Wednesday 8 Sep was mainly about the combination of SDR and AI/ML to do signal detection and classification. In addition, an SDR testbed and spectrum monitoring will be presented.
The talks cover various SDR topics related to satellite observing. Some talks we were interested in are highlighted below, but the full list can be found on the SDRMakerspace website, or the SDRMakerspace playlist on the Libre Space Foundation YouTube channel.
The TAPR/ARRL Digital Communications Conference (DCC) was held virtually during September 17 - 18 2021 and the live streamed talks are now available on YouTube. DCC is a yearly conference with many SDR and RF related talks, with a focus on ham radio science.
The talks include various updates on the development of the TangerineSDR (an SDR designed for citizen science experimentation), talks on the development of a magnetometer board for citizen science, as various other talks regarding ham radio and ham radio science experiments.
The two days of talks are all lumped into the two videos below, and a list of all the talks presented can be found on the TAPR schedule website.
There are several clones out there, but Dan notes that the Chinese "HFDY V3" version appears to be superior in terms of build quality with its high quality metal construction, high quality knobs, two antenna jacks for AM and FM, good internal shielding, and front firing speaker with beautiful gold grill. These are all improvements over the Russian made version, however it's important to note that the Chinese clone version comes with older firmware that must be carefully updated first, in order to obtain the same features as the original DSP-2.
Overall in terms of performance, after the firmware upgrade, Dan finds no difference in performance between the two. Dan goes on to mention that both the clone and original suffer from grounding problems and sensitivity to touch especially with shortwave.
Finally he notes how Malahiteam are planning a new higher end more expensive product which will include an optional add-on for enabling reception up to 6 GHz. The estimated cost of the new version will be $480 with the 6 GHz add-on, and $42o without.
The PatronX Titus II SDR is something we've been posting about several times since 2016, but in the end it was never released and assumed to be vaporware. However, we found that the website for the Titus II SDR was updated only a few weeks ago, and pricing details have been added advertising $120 and $150 for two versions of the product. But on the new website there is no store, just an email link to contact sales for ordering information. We contacted that email two weeks ago for more information but have not received a reply back yet.
The PantronX Titus II was advertised to be a portable Android tablet based SDR that would feature a 100 kHz - 2 GHz tuning range, and software that focuses on HF digital DRM decoding, as well as DAB on VHF. Computer rendered images show the tablet housed in a portable carry enclosure with two speakers. Their new website writes:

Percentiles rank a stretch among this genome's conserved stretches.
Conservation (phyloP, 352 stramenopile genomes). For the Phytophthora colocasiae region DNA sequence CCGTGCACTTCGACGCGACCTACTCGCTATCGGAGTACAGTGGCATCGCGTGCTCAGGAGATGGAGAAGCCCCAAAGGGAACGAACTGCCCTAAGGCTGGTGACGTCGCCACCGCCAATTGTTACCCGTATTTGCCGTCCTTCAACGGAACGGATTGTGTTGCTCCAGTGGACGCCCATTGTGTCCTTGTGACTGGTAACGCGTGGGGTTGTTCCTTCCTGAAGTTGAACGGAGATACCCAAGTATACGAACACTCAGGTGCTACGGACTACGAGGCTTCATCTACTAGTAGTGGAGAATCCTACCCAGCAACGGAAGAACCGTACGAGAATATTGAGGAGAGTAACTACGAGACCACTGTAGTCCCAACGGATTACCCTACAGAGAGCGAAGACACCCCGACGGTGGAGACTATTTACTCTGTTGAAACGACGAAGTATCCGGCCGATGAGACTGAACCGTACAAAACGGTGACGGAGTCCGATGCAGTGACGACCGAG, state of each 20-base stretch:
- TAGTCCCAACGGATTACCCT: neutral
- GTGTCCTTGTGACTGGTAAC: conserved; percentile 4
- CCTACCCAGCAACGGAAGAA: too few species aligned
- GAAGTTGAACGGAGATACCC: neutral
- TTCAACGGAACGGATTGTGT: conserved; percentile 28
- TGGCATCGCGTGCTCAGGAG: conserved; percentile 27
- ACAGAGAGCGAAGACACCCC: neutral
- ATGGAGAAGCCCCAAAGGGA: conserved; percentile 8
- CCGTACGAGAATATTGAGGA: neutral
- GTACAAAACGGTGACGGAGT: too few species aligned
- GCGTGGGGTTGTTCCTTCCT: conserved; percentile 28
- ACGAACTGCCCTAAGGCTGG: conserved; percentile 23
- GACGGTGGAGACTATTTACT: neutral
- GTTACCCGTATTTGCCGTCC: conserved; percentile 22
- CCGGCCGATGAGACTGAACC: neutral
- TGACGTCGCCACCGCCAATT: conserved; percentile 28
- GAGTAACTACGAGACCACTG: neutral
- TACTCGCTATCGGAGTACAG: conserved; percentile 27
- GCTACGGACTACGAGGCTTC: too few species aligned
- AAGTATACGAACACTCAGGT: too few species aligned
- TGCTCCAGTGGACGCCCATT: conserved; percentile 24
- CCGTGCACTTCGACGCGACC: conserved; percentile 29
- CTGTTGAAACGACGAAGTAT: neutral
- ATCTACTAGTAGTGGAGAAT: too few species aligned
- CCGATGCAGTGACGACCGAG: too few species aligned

The design of rTablet / rTab defined radio receiver started in 2014. It soon became evident that electronic products available on the market could not be modified to incorporate the advanced features requested by potential buyers. This initiated the process of the innovative design of the Titus SDR (Software Defined Radio) unit. The engineering team started with a general purpose computer unit and embedding it in a broadband radio receiver module.
All types of applications, including RF software, could be installed. For example, DRM capabilities could be added as DRM is an open source. Dream Linux app was converted to run under Android mobile operating system.
The Titus rTablet / rTab being introduced to the market, is a low cost, high performance platform with many RF and PC factory installed applications.
Key feature of rTablet / rTab is the compatibility with analog (SW, AM, FM) and digital standards (DRM, DRM+, DAB, DAB+, HD). Consequently the market of rTablet / rTab is global.
The updated website with pricing and an ordering email makes us think that it might be finally on the way, but the lack of email reply is concerning. If anyone has any further information about the rTab/Titus II please be sure to share with us in the comments!
Daniel Estévez often posts on his blog about advanced SDR and radio experiments he's worked on. In a recent post he describes how he decoded telemetry from the Voyager 1 spacecraft using GNU Radio. As Voyager 1 is so far away, and the signal so weak, a rather large scale 100 meter dish is required to receive Voyager 1. So he uses publicly available recorded data received by the Green Bank Telescope in 2015.
Using GNU Radio he first converts the telescope's data file discarding most of the 187.5 MHz recorded bandwidth, then decimates the signal allowing the very weak carrier and data subcarriers to be seen in the resulting high resolution FFT plot. Daniel notes how most of the power is spent in the carrier, allowing ground stations to more easily detect the signal and at least measure doppler to determine the spacecrafts trajectory. The rest of the post explains how the carrier is tracked, how to correct for doppler and phase shifts, how to demodulate the data, apply error correction, and finally decode the data packet.
While not something we can easily listen to directly, it is amazing that we can all be NASA engineers right at home with GNU Radio and tutorials like this.
About a month ago we posted about the Arinst Dreamkit, which was an unreleased Russian made portable receive only SDR with 16-bit ADC, 1 - 3100 MHz tuning range, up to 5 MHz instantaneous bandwidth, and very fast scanning capabilities.
Reader 'sunny' has written in and informed us that the Arinst Dreamkit is now released and available for sale on both eBay and Aliexpress. The pricing is $230 + shipping costs. Sunny notes that the manual is only in Russian, and currently it does not have any digital decoding capabilities, and no preselector on the input.